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Rising Health Costs Face New Foe

Inexpensive lab tests, such as the type that checks your cholesterol level, are emerging as a major contender in the fight against rising health costs.

There is growing evidence that reducing certain preventable causes of disease and death through prevention and early detection does improve health and saves lives and money.

Research has shown that diseases such as diabetes and kidney disease can be better detected and managed through the use of laboratory medicine.

Experts point to diabetes as a prime example of the cost-savings from simple laboratory tests. Diabetes can lead to blindness, amputation, kidney failure, and heart attack costing the United States more than $170 billion each year.

But early detection and then management of diabetes, via a $13 hemoglobin A1c blood test, reduces the likelihood of peripheral artery disease, amputation and heart attack. Each of these complications costs thousands of dollars�heart attack alone costs more than $28,000.

Another example of cost savings from lab testing is chronic kidney disease, in which the filtering ability of the kidneys fails.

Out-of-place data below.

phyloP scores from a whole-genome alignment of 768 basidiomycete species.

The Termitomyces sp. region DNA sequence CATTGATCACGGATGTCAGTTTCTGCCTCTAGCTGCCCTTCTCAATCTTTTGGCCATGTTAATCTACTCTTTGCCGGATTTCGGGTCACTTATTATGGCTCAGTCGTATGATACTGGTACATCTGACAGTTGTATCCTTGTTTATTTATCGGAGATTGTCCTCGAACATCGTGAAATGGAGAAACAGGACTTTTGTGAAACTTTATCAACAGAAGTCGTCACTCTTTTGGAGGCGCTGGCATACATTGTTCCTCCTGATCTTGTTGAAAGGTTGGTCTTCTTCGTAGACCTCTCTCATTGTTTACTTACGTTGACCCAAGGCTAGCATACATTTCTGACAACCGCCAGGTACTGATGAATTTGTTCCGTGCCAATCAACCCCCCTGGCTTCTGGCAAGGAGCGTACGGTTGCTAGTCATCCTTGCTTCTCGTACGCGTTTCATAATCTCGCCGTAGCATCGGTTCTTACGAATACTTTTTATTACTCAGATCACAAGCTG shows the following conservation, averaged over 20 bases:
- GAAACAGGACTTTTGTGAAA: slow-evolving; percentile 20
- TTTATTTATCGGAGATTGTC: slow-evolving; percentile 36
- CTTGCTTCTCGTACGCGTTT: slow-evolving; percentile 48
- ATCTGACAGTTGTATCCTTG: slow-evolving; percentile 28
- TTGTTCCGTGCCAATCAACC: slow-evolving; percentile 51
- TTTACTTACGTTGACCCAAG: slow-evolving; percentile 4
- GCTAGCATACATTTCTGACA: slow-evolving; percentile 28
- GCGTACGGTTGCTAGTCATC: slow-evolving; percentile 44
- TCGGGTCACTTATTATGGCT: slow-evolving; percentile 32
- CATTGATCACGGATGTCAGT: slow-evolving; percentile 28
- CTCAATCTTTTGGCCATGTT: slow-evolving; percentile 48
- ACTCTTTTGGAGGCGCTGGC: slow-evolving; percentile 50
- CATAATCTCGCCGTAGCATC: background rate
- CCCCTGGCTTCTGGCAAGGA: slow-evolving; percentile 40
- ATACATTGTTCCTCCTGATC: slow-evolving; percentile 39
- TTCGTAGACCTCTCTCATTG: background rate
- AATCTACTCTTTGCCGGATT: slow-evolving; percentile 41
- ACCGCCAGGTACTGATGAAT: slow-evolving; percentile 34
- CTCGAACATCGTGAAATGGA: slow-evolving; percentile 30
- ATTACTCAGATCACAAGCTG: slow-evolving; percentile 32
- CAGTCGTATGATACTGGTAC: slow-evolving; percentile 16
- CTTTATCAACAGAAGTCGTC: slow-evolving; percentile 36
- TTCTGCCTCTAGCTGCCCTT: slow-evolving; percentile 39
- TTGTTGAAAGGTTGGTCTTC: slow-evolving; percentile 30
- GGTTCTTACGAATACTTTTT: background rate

Chronic kidney disease can lead to damaging complications, such as cardiovascular disease, anemia, and kidney failure. But it can often be detected and controlled - even halted in many cases - through the use of two, inexpensive laboratory tests.

One test identifies excess protein in the urine; the other evaluates the functioning ability of the kidneys.

"It is clear that when diseases are detected earlier and managed better, the likelihood of expensive procedures or costly hospital stays is reduced," says Alan Mertz, president of the American Clinical Laboratory Association (ACLA).

"Through the use of timely testing, patients can help control their condition and live a longer, more productive life."

An estimated 60 to 70 percent of all medical decision making is influenced by laboratory tests - even though testing amounts to about 1 percent of total health spending in the United States.

As a result, members of the healthcare community are working to raise awareness of the value of laboratory medicine in taking on both the costs and the consequences of disease.

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